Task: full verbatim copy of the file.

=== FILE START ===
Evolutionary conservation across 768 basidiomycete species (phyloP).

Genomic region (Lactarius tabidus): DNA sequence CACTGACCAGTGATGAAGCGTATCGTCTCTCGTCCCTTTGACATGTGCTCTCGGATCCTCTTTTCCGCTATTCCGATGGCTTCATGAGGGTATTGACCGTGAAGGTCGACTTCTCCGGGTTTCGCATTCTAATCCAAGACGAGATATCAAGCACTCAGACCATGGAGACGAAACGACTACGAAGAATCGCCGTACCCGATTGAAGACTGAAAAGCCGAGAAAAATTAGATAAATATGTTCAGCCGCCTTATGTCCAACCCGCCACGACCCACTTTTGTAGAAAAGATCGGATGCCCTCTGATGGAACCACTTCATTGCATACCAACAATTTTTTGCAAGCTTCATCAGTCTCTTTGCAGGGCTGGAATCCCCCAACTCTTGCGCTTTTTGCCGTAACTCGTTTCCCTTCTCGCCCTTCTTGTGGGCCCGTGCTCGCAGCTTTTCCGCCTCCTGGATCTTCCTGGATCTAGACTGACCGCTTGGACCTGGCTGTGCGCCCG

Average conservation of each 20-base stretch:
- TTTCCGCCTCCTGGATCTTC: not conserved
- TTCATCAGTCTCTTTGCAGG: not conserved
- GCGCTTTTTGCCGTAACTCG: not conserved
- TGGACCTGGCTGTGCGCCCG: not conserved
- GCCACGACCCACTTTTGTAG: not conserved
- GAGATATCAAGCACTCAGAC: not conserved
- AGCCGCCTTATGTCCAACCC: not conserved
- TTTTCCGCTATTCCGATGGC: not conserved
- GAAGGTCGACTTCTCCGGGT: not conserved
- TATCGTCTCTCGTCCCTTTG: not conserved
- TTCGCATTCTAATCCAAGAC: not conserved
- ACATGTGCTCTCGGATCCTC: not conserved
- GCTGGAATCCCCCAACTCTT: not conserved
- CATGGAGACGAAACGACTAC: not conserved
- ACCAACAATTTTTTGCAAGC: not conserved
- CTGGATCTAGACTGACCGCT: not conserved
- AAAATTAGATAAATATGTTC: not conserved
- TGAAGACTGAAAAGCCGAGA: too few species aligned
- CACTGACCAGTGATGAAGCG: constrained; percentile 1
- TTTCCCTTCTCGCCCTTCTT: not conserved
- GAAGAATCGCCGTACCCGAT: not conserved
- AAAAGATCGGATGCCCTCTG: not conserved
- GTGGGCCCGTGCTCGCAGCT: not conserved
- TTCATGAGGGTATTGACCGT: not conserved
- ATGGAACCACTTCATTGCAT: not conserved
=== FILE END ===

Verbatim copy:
Evolutionary conservation across 768 basidiomycete species (phyloP).

Genomic region (Lactarius tabidus): DNA sequence CACTGACCAGTGATGAAGCGTATCGTCTCTCGTCCCTTTGACATGTGCTCTCGGATCCTCTTTTCCGCTATTCCGATGGCTTCATGAGGGTATTGACCGTGAAGGTCGACTTCTCCGGGTTTCGCATTCTAATCCAAGACGAGATATCAAGCACTCAGACCATGGAGACGAAACGACTACGAAGAATCGCCGTACCCGATTGAAGACTGAAAAGCCGAGAAAAATTAGATAAATATGTTCAGCCGCCTTATGTCCAACCCGCCACGACCCACTTTTGTAGAAAAGATCGGATGCCCTCTGATGGAACCACTTCATTGCATACCAACAATTTTTTGCAAGCTTCATCAGTCTCTTTGCAGGGCTGGAATCCCCCAACTCTTGCGCTTTTTGCCGTAACTCGTTTCCCTTCTCGCCCTTCTTGTGGGCCCGTGCTCGCAGCTTTTCCGCCTCCTGGATCTTCCTGGATCTAGACTGACCGCTTGGACCTGGCTGTGCGCCCG

Average conservation of each 20-base stretch:
- TTTCCGCCTCCTGGATCTTC: not conserved
- TTCATCAGTCTCTTTGCAGG: not conserved
- GCGCTTTTTGCCGTAACTCG: not conserved
- TGGACCTGGCTGTGCGCCCG: not conserved
- GCCACGACCCACTTTTGTAG: not conserved
- GAGATATCAAGCACTCAGAC: not conserved
- AGCCGCCTTATGTCCAACCC: not conserved
- TTTTCCGCTATTCCGATGGC: not conserved
- GAAGGTCGACTTCTCCGGGT: not conserved
- TATCGTCTCTCGTCCCTTTG: not conserved
- TTCGCATTCTAATCCAAGAC: not conserved
- ACATGTGCTCTCGGATCCTC: not conserved
- GCTGGAATCCCCCAACTCTT: not conserved
- CATGGAGACGAAACGACTAC: not conserved
- ACCAACAATTTTTTGCAAGC: not conserved
- CTGGATCTAGACTGACCGCT: not conserved
- AAAATTAGATAAATATGTTC: not conserved
- TGAAGACTGAAAAGCCGAGA: too few species aligned
- CACTGACCAGTGATGAAGCG: constrained; percentile 1
- TTTCCCTTCTCGCCCTTCTT: not conserved
- GAAGAATCGCCGTACCCGAT: not conserved
- AAAAGATCGGATGCCCTCTG: not conserved
- GTGGGCCCGTGCTCGCAGCT: not conserved
- TTCATGAGGGTATTGACCGT: not conserved
- ATGGAACCACTTCATTGCAT: not conserved